Harold Bloom, professor of humanities at Yale University, has become one of the foremost thinkers of our time. So, when he publishes a new book, it is difficult not to take notice, and Jesus and Yahweh: The Names Divine is at least his 30th.

“Literary critic” seems too narrow a designation for Bloom, but it is accurate enough to say that his thinking and writing begin with literary criticism.

More widely known as a Shakespearian scholar, Bloom made a bit of a splash in the world of biblical studies in 1990 when he published The Book of J, along with David Rosenberg. This book was an attempt to isolate, translate and interpret the Yahwistic source behind the final form of the Pentateuch.

What aroused attention was Bloom’s bold claim that the Yahwistic narrative was composed by a woman writing within the Solomonic court in 10th century Israel.

This was a remarkably historical assertion for a work of literary scholarship, and it is uncertain to what extent Bloom was just playing with our heads. The rejection of this claim by biblical scholarship was largely based on its purely speculative nature, but it did not help that Bloom was an outsider to this scholarly community.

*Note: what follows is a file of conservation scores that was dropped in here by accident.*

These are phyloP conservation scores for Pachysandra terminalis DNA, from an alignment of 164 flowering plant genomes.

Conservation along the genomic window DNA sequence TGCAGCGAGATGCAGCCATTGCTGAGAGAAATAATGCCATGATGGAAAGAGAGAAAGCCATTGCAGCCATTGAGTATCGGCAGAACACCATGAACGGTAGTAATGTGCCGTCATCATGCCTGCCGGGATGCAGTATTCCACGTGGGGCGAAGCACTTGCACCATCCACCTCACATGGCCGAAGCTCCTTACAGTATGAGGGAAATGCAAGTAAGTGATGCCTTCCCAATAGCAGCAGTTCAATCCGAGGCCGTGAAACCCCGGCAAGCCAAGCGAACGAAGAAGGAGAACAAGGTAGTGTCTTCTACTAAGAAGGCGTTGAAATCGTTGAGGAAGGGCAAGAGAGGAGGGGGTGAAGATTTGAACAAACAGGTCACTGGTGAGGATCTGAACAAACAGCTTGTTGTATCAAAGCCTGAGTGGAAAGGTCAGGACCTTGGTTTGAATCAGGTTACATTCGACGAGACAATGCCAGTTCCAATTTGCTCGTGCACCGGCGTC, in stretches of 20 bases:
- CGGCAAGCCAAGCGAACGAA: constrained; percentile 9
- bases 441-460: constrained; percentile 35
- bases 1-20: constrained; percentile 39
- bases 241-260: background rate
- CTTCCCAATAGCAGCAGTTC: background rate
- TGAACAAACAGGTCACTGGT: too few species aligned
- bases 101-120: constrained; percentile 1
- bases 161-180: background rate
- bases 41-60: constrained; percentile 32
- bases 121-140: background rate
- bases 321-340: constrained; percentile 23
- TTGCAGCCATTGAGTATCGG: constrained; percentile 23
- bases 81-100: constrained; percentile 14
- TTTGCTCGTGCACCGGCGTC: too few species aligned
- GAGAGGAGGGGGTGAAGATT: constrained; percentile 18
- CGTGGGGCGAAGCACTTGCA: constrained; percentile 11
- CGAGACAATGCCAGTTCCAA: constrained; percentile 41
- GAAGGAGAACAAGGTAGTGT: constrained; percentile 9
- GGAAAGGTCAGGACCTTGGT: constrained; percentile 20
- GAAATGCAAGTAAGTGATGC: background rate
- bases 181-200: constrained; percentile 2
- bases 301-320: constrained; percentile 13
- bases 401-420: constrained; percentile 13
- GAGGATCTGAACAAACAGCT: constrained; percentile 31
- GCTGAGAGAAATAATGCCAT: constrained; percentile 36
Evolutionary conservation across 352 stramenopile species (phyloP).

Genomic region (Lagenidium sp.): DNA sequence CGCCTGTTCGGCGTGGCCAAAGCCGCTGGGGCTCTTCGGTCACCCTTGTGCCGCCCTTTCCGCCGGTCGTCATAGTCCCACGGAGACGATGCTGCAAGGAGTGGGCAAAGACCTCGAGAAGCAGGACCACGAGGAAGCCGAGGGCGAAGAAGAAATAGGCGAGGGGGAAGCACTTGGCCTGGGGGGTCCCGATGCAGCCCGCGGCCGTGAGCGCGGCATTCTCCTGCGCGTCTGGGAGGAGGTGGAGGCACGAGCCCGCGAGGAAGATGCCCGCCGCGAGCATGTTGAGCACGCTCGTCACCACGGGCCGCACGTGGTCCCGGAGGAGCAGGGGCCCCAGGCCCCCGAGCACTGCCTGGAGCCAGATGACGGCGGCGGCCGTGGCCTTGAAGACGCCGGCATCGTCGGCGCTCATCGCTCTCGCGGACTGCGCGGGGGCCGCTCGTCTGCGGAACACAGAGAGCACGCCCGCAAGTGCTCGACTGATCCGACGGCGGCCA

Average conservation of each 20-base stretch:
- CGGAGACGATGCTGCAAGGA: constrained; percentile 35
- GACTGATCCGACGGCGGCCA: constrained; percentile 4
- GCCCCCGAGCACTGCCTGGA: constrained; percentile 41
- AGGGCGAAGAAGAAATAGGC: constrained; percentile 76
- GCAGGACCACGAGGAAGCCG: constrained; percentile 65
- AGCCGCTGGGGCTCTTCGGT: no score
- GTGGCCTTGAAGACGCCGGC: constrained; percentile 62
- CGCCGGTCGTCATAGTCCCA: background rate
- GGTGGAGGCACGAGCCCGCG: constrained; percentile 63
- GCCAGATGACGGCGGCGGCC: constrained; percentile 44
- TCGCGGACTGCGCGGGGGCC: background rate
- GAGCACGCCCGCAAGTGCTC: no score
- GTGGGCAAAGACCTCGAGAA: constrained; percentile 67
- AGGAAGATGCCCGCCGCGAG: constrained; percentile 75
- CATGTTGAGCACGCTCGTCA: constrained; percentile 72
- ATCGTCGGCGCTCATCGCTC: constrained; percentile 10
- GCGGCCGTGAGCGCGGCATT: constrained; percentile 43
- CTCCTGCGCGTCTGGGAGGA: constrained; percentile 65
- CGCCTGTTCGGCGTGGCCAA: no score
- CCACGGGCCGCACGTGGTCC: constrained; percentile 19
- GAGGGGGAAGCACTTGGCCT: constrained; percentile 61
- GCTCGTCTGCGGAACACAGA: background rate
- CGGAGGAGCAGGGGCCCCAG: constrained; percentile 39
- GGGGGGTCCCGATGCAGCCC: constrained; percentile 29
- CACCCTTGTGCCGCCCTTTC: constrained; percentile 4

In Jesus and Yahweh, Bloom still sprinkles wild, historical claims. But this time they do not override his remarkable literary sensitivity or his capacity for theological reflection.

Perhaps unintentionally, Jesus and Yahweh issues an enormous challenge to contemporary Christian theology.

Bloom’s central contention is that the traditions and sacred texts of Judaism and Christianity produce three different gods.

The first of these is the Hebrew God, YHWH, which Bloom does not hesitate to vocalize fully in speech or in print as Yahweh. He is still preoccupied by the presentation of this character found in the Yahwistic narrative of the Pentateuch.

Bloom describes this character as impish, unpredictable and childlike, among other qualities. He is most captivated by this being’s enigmatic response to the question of Moses in Exodus 3:14.

The Hebrew phrase Ehyeh asher Ehyeh literally means “I am who I am,” but Bloom interprets the divine wordplay as “I will be present whenever and wherever I will be present.”

This interpretation also implies its contrast, “I will be absent whenever and wherever I will be absent.” It is precisely this capriciousness, Bloom says, that most defines this Hebrew deity.

A second deity is the one Bloom calls “Yeshua of Nazareth,” a character who is essentially historical but very hard to find.

Bloom is not impressed with much of the recent questing for the historical Jesus. He rightly argues that what the questers end up finding is themselves, though I would contend that such a find might have some value.

The closest one finds to the human Jesus in ancient Christian texts, he says, is the figure in the Gospel of Thomas and the Gospel of Mark. Bloom has significant interest in the latter, though he finds this character completely incompatible with Yahweh, particularly because of the impossibility of a divine suicide in the Hebrew tradition.